Skip to Main Content
It looks like you're using Internet Explorer 11 or older. This website works best with modern browsers such as the latest versions of Chrome, Firefox, Safari, and Edge. If you continue with this browser, you may see unexpected results.
Searching for Phrases
Searching for phrases is very simple: you put a phrase in quotation marks ("your phrase") and your search is narrowed down to two words together in a phrase.
Examples of Phrase Searching
Research in every academic discipline will sometimes require to search for phrases. Here are some examples in each discipline:
- If you're an education major researching the impact of the No Child Left Behind Act. you could search for "no child left behind" in library databases
- If you're a history major doing research on the Cold War, you could search "cold war" in library databases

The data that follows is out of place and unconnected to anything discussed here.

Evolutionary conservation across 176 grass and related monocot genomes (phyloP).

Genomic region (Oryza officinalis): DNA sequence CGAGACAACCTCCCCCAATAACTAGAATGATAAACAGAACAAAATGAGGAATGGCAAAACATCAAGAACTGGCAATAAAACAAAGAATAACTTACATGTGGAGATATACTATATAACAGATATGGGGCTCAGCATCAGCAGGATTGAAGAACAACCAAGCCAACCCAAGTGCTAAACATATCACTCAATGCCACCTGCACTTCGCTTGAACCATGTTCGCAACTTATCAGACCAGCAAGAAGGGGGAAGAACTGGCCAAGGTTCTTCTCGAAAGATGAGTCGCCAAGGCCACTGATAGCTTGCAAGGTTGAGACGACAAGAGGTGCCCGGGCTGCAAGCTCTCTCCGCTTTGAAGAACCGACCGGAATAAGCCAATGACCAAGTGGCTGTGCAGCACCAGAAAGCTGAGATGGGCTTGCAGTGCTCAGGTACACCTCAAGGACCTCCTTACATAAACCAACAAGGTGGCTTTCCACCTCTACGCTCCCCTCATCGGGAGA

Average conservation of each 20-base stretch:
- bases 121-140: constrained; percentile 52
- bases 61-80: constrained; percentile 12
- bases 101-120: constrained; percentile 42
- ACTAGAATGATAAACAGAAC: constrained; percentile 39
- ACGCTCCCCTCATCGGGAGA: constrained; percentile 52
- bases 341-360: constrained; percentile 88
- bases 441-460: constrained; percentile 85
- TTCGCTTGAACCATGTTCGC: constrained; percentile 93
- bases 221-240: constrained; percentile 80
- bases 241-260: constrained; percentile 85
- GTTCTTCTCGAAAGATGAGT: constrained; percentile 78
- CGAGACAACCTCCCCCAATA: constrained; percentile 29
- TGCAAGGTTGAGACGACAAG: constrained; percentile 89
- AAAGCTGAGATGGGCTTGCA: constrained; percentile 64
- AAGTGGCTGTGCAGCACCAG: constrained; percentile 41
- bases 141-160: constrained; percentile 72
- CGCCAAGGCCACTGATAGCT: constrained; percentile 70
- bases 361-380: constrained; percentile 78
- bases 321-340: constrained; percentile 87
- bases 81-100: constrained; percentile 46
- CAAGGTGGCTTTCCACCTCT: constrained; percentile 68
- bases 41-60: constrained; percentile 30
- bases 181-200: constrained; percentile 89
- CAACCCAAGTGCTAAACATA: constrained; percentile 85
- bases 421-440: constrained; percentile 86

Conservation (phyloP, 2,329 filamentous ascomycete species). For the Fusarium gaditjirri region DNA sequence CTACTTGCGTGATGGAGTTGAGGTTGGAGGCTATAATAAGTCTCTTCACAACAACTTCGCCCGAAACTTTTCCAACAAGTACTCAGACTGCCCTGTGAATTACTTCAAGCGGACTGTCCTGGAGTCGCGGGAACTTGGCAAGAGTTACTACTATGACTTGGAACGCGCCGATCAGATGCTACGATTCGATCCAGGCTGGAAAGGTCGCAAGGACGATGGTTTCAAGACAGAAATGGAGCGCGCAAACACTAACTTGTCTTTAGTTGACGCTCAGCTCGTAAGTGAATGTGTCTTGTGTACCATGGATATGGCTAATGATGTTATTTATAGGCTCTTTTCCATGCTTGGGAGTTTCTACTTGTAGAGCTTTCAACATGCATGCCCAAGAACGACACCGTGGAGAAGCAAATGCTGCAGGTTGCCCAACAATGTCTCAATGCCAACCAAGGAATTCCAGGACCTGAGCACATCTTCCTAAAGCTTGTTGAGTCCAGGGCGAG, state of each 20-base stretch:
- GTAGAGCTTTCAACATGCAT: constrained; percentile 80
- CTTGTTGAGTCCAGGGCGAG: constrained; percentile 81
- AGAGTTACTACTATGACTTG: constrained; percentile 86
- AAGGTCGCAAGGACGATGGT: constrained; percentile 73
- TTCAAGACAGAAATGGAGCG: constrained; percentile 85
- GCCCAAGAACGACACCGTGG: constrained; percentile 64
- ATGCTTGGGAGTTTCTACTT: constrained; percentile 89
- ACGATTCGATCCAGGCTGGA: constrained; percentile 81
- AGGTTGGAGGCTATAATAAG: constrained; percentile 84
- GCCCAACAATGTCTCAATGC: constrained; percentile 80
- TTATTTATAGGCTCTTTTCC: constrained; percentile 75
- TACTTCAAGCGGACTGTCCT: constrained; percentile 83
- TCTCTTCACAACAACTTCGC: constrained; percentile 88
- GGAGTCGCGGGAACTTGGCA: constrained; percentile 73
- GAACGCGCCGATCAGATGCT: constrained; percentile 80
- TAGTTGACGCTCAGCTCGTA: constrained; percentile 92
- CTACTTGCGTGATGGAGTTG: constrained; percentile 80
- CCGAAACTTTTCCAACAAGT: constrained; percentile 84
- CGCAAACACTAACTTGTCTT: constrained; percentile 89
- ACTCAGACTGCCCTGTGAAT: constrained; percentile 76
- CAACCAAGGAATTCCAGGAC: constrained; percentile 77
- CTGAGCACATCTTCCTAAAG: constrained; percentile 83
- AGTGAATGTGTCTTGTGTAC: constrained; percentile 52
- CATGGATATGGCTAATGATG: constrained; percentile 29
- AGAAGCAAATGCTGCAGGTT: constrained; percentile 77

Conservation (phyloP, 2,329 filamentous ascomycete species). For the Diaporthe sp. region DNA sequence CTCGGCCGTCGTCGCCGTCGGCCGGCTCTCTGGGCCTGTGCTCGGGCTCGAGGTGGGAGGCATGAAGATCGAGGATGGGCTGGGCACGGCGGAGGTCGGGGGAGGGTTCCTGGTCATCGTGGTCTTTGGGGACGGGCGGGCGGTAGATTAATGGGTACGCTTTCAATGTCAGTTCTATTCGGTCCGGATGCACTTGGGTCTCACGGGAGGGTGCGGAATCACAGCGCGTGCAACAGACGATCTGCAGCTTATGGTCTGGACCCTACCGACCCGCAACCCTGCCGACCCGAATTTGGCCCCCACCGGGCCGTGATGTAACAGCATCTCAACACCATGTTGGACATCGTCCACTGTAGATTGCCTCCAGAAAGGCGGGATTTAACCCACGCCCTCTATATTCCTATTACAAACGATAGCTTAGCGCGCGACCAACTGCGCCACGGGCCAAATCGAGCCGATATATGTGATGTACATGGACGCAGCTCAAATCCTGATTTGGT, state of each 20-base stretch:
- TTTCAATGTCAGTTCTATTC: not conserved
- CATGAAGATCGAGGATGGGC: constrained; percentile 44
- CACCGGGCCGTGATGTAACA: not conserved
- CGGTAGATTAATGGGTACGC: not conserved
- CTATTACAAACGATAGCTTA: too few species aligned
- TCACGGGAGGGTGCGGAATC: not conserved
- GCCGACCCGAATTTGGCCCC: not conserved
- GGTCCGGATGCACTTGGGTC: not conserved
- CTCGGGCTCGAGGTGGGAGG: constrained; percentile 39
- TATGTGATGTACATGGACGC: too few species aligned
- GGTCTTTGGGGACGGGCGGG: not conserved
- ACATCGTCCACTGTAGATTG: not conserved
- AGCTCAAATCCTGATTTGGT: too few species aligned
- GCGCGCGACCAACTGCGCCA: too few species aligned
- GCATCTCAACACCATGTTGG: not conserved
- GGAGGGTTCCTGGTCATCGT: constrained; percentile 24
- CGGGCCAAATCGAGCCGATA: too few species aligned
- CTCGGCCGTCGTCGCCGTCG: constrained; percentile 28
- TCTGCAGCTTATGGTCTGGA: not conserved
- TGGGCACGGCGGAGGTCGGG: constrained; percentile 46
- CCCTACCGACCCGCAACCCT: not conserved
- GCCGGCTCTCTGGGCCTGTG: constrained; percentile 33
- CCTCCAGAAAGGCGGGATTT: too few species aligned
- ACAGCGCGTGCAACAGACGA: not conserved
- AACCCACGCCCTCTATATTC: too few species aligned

- If you're a business major researching entreprenuerial ideas, you could search "business plans" in library databases.
Using Quotation Marks Makes A Difference
Putting phrases in quotation marks excludes words within the phrase. For example, if I wanted to search for critical race theory and I typed the phrase without quotation marks, I would get articles that mention race, critical, or theory, but not necessarily together as a phrase. There would be some relevant results that discussed critical race theory, but using quotation marks quickly weeds out what I don't need.
In this video, I searched for both environmental racism without quotation marks and then "environmental racism" within quotation marks. See the difference?